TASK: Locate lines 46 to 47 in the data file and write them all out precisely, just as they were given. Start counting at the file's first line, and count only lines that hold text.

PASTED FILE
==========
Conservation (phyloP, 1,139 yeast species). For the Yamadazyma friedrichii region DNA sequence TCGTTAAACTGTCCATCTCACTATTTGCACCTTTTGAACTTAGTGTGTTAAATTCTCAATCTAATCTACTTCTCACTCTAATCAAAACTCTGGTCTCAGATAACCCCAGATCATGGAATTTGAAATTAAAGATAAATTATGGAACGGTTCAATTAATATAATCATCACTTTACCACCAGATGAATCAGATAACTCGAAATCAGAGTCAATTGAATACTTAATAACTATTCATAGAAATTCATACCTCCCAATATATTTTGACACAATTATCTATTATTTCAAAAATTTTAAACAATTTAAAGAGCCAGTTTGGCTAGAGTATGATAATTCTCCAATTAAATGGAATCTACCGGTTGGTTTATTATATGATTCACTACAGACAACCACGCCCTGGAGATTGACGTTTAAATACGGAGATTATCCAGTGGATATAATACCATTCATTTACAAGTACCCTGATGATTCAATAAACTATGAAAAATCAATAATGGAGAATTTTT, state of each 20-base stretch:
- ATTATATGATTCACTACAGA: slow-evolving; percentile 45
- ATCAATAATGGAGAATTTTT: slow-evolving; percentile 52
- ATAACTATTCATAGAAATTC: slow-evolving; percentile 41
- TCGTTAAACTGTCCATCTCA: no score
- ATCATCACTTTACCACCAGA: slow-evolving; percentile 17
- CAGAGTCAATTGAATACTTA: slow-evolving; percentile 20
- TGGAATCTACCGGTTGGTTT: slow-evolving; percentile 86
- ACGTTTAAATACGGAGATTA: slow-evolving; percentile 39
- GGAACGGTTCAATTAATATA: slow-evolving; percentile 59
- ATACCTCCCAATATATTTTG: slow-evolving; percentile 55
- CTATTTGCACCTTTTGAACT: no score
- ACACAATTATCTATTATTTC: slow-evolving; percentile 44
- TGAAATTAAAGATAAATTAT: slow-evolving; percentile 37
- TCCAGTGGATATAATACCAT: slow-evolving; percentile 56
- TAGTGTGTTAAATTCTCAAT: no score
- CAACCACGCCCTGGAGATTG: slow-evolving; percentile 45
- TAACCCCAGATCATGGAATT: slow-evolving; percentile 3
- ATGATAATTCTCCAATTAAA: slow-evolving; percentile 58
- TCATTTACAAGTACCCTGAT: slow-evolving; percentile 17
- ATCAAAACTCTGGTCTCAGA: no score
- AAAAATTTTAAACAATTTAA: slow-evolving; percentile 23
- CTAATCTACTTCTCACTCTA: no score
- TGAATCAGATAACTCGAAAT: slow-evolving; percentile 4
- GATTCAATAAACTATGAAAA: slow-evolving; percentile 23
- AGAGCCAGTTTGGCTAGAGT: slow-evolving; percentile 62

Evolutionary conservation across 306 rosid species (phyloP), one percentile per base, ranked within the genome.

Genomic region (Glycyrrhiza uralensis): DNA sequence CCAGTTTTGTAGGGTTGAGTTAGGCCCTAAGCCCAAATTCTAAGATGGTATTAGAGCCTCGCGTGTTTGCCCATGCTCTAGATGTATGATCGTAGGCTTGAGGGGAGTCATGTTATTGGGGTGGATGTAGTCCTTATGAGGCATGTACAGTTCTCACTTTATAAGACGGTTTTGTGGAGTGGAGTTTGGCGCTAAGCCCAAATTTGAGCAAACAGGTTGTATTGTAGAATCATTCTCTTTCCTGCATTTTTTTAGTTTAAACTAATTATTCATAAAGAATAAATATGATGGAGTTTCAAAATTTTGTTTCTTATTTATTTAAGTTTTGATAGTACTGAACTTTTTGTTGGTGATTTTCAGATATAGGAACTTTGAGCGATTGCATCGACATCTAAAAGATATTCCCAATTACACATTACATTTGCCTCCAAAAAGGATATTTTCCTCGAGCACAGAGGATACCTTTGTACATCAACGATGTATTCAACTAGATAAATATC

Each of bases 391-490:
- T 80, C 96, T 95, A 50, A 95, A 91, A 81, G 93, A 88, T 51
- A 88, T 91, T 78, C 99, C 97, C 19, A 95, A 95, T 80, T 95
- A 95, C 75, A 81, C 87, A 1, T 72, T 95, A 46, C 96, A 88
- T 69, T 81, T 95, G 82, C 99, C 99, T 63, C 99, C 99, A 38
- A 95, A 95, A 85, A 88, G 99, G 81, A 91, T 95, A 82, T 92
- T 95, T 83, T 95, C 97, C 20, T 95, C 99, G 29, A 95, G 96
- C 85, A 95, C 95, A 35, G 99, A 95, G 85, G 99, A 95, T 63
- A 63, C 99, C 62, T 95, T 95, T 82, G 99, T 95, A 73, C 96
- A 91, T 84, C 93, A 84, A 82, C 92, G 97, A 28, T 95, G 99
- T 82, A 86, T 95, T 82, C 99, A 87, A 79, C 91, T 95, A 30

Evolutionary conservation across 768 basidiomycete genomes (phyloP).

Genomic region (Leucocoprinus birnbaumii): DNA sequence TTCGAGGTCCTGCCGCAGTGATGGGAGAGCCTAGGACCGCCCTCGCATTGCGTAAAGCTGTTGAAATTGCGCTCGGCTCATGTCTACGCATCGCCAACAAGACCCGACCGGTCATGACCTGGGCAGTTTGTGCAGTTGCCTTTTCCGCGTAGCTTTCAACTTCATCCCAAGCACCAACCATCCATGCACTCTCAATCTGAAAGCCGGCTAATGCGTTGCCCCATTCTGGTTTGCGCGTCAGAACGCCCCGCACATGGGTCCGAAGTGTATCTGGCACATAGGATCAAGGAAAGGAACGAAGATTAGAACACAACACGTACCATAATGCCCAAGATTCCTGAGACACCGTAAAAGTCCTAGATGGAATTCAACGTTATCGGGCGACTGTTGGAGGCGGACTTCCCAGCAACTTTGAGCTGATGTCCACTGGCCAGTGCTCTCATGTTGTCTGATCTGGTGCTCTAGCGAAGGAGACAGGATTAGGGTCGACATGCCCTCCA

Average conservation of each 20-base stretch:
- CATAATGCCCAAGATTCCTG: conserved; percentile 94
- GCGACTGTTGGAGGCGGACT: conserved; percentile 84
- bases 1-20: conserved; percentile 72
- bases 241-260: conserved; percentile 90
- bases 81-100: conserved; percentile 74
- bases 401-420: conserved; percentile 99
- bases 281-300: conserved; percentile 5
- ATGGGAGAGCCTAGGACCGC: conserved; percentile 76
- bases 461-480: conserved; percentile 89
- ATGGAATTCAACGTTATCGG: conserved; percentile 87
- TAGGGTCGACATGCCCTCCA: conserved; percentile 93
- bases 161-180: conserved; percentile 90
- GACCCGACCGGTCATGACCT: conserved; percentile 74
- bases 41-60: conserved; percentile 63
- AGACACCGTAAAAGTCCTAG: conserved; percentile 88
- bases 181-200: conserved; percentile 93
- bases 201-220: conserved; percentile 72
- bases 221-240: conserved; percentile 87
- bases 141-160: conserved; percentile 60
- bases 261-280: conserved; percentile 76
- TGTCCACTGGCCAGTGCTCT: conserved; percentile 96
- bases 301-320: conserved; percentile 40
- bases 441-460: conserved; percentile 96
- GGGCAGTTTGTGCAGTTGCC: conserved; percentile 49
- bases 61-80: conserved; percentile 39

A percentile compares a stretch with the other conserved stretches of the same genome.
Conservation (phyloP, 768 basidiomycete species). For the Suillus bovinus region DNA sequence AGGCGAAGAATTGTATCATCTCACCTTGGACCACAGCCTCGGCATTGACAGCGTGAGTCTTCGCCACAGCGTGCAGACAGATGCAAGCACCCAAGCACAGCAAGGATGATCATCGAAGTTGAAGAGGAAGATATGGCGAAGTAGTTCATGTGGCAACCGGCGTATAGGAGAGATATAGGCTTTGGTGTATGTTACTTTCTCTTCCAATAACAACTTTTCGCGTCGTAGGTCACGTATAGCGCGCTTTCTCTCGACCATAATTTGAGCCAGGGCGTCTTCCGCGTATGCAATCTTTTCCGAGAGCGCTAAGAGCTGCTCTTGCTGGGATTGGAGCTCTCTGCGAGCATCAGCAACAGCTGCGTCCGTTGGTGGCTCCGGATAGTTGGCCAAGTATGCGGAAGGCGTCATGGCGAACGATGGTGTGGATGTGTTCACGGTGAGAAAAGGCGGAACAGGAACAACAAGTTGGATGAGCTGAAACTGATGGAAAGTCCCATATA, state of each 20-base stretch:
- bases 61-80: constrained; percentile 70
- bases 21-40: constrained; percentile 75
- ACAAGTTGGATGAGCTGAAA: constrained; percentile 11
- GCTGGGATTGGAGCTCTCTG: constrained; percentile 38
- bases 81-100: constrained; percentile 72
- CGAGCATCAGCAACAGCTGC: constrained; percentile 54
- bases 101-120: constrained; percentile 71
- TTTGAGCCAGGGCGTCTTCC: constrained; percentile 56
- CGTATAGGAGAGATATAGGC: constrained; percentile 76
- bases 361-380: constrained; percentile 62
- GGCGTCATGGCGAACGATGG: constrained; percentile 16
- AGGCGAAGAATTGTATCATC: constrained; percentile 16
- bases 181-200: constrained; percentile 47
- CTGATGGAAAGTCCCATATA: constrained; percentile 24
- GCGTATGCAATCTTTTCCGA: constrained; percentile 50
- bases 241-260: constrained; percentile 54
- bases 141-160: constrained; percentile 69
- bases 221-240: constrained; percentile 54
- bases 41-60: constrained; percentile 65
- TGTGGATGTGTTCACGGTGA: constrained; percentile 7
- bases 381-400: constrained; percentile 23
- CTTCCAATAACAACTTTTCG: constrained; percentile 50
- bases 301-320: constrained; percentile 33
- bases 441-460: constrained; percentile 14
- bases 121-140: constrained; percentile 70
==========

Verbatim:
- bases 241-260: conserved; percentile 90
- bases 81-100: conserved; percentile 74